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This page is the top-level page describing Moodle's coding guidelines. It's the place to start if you want to know how to write code for Moodle.
Moodle tries to run on the widest possible range of platforms, for the widest possible number of people, while remaining easy to install, use, upgrade and integrate with other systems.
For more about this, see Moodle architecture.
Moodle has a general philosophy of modularity. There are nearly 30 different standard types of plugins and even more sub-plugin types, however all of these plugin types work the same way. Blocks and activities are the only small exceptions.
Consistent coding style is important in any development project, and particularly so when many developers are involved. A standard style helps to ensure that the code is easier to read and understand, which helps overall quality.
Writing your code in this way is an important step to having your code accepted by the Moodle community.
Our Moodle coding style document explains this standard.
Security is about protecting the interests and data of all our users. Moodle may not be banking software, but it is still protecting a lot of sensitive and important data such as private discussions and grades from outside eyes (or student hackers!) as well as protecting our users from spammers and other internet predators.
It's also a script running on people's servers, so Moodle needs to be a responsible Internet citizen and not introduce vulnerabilities that could allow crackers to gain unlawful access to the server it runs on.
Any single script (in Moodle core or a third party module) can introduce a vulnerability to thousands of sites, so it's important that all developers strictly follow our Moodle security guidelines.
XHTML and CSS
It's important that Moodle produces strict, well-formed HTML 5 code (preferably backwards compatible with XHTML 1.1 if possible), compliant with all common accessibility guidelines (such as W3C WAG 2.0, ARIA).
CSS should be used for layout. Moodle comes with several themes installed. Beginning with version 2.7, only the 'Clean' theme comes in the base Moodle code. The 'standard' theme, which should be a plain theme suitable to act as a building block for other themes. That should contain the minimal styling to make Moodle look OK and be functional. Then Moodle comes with several other default themes that look good and demonstrate various techniques for building themes.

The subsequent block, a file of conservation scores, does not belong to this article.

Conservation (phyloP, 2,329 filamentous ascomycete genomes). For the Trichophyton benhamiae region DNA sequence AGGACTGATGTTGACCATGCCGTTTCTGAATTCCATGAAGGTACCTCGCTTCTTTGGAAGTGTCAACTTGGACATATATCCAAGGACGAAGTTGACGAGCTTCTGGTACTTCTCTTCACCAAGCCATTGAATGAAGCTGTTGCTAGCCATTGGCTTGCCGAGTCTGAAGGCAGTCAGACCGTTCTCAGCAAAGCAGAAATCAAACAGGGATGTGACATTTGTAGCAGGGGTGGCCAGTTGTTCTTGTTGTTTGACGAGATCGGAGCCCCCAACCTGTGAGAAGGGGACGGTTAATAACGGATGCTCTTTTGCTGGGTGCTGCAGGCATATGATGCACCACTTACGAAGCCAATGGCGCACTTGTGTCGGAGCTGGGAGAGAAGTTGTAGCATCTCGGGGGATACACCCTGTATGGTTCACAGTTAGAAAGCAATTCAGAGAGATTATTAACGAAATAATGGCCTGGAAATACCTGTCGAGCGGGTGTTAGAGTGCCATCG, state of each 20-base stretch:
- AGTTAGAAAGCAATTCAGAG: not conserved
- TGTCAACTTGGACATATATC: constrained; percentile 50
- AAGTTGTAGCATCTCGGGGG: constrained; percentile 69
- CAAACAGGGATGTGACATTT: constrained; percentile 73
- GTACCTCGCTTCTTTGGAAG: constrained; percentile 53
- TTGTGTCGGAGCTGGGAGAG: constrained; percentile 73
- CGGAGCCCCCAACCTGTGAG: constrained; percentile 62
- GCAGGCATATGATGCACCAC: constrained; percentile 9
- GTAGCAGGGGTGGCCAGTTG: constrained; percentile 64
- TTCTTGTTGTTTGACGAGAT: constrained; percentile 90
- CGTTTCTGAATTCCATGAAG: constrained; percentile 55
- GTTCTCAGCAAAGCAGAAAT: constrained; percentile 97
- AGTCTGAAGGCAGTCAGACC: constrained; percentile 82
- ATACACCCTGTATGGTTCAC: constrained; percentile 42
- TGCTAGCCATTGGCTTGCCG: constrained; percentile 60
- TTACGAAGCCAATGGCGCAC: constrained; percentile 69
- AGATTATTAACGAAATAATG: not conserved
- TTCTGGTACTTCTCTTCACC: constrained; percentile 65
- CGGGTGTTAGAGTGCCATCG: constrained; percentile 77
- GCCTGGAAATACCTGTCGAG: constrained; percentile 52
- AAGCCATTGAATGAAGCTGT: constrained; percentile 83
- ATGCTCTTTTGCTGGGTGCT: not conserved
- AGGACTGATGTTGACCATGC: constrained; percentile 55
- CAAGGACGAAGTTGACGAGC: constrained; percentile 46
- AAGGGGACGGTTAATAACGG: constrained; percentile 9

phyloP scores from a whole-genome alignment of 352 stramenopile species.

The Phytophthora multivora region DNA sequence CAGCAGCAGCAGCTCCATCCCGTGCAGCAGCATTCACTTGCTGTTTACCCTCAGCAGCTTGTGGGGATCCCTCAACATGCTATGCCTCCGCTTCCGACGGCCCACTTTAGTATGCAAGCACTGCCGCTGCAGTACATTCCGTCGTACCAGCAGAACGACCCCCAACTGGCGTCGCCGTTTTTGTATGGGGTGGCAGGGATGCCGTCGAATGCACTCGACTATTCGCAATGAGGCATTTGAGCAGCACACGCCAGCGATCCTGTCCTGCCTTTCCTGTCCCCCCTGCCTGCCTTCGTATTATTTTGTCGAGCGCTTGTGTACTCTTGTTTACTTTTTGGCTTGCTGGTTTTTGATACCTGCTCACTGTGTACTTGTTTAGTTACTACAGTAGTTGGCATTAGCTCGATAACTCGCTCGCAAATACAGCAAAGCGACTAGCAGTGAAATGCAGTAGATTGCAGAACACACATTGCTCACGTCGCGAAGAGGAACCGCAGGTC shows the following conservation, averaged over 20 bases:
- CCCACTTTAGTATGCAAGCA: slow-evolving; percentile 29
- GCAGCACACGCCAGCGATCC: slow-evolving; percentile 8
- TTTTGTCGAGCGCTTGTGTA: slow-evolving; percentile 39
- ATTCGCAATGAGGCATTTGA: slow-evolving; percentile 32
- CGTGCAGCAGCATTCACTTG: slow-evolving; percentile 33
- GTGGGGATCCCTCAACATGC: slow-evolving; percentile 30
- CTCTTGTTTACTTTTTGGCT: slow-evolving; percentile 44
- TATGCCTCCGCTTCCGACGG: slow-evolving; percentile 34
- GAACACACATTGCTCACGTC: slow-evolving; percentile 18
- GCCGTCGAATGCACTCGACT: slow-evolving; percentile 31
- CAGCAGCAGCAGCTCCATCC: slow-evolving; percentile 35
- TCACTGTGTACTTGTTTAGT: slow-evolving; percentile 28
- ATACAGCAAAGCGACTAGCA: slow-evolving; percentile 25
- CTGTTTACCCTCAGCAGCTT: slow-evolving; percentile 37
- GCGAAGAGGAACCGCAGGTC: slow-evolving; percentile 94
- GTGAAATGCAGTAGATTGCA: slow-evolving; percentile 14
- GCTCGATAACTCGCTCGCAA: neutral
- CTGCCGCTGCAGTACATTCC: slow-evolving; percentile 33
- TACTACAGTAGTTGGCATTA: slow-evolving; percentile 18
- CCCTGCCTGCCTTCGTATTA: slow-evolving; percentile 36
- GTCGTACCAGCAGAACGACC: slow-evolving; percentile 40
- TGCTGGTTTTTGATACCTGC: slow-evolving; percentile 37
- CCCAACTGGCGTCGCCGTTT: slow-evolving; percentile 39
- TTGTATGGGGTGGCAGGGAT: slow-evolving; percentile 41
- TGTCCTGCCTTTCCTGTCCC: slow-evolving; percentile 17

This helps consistency across browsers in a nicely-degrading way (especially those using non-visual or mobile browsers), as well as improving life for theme designers.
In general code should be written to avoid displaying interfaces which are removed, or adding new interfaces as the page loads.
Moodle works in over 84 languages because we pay great attention to keeping the language strings and locale information separate from the code, in language packs.
The default language for all code, comments and documentation, however, is English (AU).
Full details: String API
Moodle should work well for the widest possible range of people.
See Moodle Accessibility for more information.
See Interface Guidelines (under construction)
The load any Moodle site can cope with will, of course, depend on the server and network hardware that it is running on. However there are some features (intended especially for developers) that are discouraged on production sites for performance reasons.
The most important property is scalability, so a small increase in the number of users, courses, activities in a course, and so on, only causes a correspondingly small increase in server load.
For more information and advice, see Performance and scalability.
Moodle has a powerful database abstraction layer that we wrote ourselves, called XMLDB. This lets the same Moodle code work on MySQL/MariaDB, PostgreSQL, MS SQL Server and Oracle. There are know issues when using Oracle, it is not fully supported and is not recommended for production sites.
Overview: Moodle Database guidelines
Moodle allows inter-module communication via events. Modules can trigger specific events and other modules can choose to handle/observe those events.
All issues integrated into the core codebase are tested both during Integration, and subsequently by our testing team. While much of this testing is automated, there are many parts which cannot be automated, and manual testing is required.
Moodle has guidelines on how to write clear testing instructions which we recommend you read and follow.
Unit testing is not simply a technique but a philosophy of software development.
The idea is to create automatable tests for each bit of functionality that you are developing (at the same time you are developing it). This not only helps everyone later test that the software works, but helps the development itself, because it forces you to work in a modular way with very clearly defined structures and goals.
Moodle uses a framework called PHPUnit that makes writing unit tests fairly simple.
See PHPUnit for more information.
PHPUnit covers mostly the internal implementation of functions and classes, the user interaction testing can be automated using the Behat framework.
See Acceptance testing for more information.
Third Party Libraries
Moodle has a standard way to include third party libraries in your code. See https://docs.moodle.org/dev/Third_Party_Libraries
Please note that Moodle coding style and design is pretty unique, it is not compatible with PEAR coding standards or any other common PHP standards.